notes in a shoebox

Quantum Forest

Category: programming Page 2 of 4

Functions with multiple results in tidyverse

I have continued playing with the tidyverse for different parts of a couple of projects.

Often I need to apply a function by groups of observations; sometimes, that function returns more than a single number. It could be something like for each group fit a distribution and return the distribution parameters. Or, simpler for the purposes of this exploration, calculate and return a bunch of numbers.

Door in Valparaíso.

Turtles all the way down

One of the main uses for R is for exploration and learning. Let’s say that I wanted to learn simple linear regression (the bread and butter of statistics) and see how the formulas work. I could simulate a simple example and fit the regression with R:

Trees in a carpark

Old dog and the tidyverse

I started using R ages ago and have happily lived in mostly-base-R for data manipulation. Once in a while I move to something that makes a big difference, like ggplot2 in 2010 or Rmarkdown in 2015, but the set of packages I use for data + plotting hasn’t seen many changes. I have to confess that, meanwhile, I have tested quite a few approaches on the analytics side of things (last year was the turn of Bayesian for me).

Last week, I decided to learn more about the tidyverse, thinking of using it more with forestry postgrad students. Now, there is no lack of tutorials, reviews, documentation, etc. for the tidyverse, but most writing shows a final version of the code, without exposing the thinking and dead ends that go behind it. In this post I show how my code was changing, both after reading a few pieces of documentation and, mostly, from feedback I got from Hadley Wickham and Michael MacAskill via this Kiwi Twitter thread. This post shows minor differences in variable names from that thread, as I changed a few things while reading the files.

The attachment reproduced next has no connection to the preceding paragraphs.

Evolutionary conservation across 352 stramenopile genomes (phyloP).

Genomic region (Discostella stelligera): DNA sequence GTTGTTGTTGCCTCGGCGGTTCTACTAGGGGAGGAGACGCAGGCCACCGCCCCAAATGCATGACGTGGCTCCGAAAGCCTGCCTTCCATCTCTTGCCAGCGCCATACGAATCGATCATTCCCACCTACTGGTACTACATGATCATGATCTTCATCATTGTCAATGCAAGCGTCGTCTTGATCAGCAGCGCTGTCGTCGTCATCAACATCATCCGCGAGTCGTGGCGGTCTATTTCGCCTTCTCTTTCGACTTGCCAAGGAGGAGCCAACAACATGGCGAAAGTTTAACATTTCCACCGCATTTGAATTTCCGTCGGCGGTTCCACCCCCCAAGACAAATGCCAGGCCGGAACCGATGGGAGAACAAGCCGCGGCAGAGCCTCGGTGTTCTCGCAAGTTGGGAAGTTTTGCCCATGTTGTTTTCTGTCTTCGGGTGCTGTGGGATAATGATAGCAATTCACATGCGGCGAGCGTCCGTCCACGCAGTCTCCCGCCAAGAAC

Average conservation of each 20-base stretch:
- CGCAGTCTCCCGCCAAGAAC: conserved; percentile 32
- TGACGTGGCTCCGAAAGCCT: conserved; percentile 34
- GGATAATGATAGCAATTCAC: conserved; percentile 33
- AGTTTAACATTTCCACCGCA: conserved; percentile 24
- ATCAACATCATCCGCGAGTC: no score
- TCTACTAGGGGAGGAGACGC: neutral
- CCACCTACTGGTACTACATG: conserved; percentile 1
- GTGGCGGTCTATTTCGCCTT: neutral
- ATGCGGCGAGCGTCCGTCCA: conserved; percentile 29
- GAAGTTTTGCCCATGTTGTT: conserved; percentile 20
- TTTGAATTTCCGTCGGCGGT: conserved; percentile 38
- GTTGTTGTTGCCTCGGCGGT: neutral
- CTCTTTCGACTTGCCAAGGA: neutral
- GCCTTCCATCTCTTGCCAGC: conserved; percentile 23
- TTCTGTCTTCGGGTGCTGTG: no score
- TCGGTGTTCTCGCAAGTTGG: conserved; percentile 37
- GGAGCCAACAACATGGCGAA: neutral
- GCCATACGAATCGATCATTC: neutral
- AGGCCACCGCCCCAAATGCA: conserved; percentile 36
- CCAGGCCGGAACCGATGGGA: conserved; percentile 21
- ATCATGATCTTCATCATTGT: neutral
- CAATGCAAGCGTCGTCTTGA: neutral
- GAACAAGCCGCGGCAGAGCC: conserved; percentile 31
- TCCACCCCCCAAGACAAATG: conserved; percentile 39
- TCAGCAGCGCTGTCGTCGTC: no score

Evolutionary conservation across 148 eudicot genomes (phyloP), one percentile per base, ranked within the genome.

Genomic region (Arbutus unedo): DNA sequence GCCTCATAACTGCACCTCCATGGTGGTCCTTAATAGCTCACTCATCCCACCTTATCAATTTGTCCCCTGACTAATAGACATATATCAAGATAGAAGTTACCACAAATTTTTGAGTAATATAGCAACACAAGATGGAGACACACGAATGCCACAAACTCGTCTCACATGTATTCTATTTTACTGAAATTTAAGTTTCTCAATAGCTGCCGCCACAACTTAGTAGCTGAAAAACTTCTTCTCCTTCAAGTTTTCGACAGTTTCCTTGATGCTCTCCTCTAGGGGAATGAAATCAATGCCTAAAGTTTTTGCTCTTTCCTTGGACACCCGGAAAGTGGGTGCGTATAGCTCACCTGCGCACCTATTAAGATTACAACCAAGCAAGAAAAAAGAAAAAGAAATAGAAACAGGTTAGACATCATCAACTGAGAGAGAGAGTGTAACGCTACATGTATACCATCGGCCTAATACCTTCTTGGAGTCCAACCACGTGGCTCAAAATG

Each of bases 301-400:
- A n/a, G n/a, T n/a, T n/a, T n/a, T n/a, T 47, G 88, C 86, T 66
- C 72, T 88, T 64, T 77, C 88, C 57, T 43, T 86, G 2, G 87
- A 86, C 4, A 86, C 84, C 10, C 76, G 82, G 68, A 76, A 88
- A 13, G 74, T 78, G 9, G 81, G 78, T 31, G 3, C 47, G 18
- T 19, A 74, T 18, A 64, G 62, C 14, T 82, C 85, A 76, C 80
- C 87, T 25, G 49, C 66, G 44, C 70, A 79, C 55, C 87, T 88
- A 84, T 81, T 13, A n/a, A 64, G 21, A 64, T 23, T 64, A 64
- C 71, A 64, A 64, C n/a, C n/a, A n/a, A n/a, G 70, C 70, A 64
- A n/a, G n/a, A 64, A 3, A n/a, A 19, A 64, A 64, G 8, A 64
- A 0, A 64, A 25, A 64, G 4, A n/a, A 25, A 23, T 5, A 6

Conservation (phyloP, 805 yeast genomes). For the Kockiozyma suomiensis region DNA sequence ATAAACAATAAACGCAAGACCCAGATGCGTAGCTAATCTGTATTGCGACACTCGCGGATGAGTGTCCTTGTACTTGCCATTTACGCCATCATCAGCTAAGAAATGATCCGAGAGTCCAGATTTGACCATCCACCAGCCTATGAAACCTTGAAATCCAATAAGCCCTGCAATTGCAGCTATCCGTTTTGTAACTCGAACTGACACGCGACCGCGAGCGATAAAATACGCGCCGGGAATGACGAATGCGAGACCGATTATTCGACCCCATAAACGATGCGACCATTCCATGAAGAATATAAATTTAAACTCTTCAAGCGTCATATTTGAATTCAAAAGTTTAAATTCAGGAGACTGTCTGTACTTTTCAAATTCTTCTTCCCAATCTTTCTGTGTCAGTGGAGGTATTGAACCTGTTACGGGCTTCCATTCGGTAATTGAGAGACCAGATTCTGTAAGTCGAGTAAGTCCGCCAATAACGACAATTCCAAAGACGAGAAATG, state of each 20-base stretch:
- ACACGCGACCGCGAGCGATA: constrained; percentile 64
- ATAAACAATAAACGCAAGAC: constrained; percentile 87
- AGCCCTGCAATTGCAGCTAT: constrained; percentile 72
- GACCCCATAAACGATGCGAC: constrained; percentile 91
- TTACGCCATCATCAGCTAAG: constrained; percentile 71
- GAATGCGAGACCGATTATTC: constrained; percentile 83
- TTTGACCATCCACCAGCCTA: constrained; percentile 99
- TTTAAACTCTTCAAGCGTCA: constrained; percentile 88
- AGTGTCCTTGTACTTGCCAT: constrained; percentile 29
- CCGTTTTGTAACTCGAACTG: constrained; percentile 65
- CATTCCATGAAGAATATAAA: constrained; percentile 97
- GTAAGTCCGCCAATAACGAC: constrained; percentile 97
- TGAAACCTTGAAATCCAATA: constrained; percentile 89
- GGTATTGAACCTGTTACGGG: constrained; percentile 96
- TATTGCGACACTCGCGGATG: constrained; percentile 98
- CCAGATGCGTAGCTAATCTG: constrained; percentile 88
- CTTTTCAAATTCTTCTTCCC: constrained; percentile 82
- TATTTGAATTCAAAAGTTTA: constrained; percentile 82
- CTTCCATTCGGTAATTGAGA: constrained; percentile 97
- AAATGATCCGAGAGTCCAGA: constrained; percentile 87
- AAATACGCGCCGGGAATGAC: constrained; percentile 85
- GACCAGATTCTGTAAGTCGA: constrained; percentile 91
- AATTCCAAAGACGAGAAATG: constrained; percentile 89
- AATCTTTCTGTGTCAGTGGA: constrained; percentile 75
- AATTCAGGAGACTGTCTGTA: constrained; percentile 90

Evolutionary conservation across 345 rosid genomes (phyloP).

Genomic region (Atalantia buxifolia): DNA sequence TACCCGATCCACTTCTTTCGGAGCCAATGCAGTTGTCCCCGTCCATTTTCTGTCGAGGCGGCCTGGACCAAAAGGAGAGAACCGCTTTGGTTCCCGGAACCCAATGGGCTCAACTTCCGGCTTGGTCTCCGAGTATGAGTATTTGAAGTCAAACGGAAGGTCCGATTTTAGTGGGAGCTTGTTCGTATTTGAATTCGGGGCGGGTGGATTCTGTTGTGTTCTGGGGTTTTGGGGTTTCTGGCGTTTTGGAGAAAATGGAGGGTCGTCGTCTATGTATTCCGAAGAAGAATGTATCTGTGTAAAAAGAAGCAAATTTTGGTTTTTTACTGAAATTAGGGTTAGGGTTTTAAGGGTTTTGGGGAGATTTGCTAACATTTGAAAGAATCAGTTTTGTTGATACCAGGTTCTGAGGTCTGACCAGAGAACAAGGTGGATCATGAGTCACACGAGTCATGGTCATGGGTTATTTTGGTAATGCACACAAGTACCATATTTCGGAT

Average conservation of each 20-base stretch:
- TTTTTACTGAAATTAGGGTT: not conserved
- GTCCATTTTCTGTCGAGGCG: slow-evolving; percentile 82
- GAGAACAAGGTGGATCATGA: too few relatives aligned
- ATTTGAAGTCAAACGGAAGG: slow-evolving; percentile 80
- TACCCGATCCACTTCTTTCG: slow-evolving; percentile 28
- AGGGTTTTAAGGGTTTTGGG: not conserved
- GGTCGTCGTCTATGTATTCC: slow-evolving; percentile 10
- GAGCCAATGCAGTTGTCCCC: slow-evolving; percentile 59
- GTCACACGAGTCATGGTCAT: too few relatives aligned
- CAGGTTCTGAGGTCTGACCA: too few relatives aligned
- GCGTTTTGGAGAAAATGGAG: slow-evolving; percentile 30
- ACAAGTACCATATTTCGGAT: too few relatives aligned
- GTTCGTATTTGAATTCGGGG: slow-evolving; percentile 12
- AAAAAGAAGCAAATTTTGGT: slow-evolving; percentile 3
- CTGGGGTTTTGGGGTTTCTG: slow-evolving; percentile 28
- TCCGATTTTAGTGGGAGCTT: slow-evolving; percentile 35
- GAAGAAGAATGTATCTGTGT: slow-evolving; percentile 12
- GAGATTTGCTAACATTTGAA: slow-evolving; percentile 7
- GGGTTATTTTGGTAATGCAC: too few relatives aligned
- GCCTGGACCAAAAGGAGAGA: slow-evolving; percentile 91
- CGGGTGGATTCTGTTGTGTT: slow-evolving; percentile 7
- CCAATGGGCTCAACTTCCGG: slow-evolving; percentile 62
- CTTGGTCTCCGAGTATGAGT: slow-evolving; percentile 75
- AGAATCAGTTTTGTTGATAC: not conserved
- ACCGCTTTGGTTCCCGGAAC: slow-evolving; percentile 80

When I write code I’m often amazed by the direction of the statements. I mean, we read and write left-to-right except when we assign statements to a variable. So here we are, doing our business, slowly working in a sentence and, puff!, we get this insight from the future and we assign it to our past, on the left. I commented this on Twitter and @fadesingh pointed me to this artistic creation of right-to-left programming language, except that the assign was left-to-right.

Sometimes I feel (some) need for speed

I’m the first to acknowledge that most of my code could run faster. The truth of the matter is that, in essence, I write ‘quickies’: code that will run once or twice, so there is no incentive to spend days or hours in shaving seconds of a computation. Most analyses of research data fall in to this approach: read data-clean data-fit model-check model-be happy-write article-(perhaps) make data and code available-move on with life.

One of the reasons why my code doesn’t run faster or uses less memory is the trade-off between the cost of my time (very high) compared to the cost of more memory or faster processors (very cheap) and the gains of shaving a few seconds or minutes of computer time, which tend to be fairly little.

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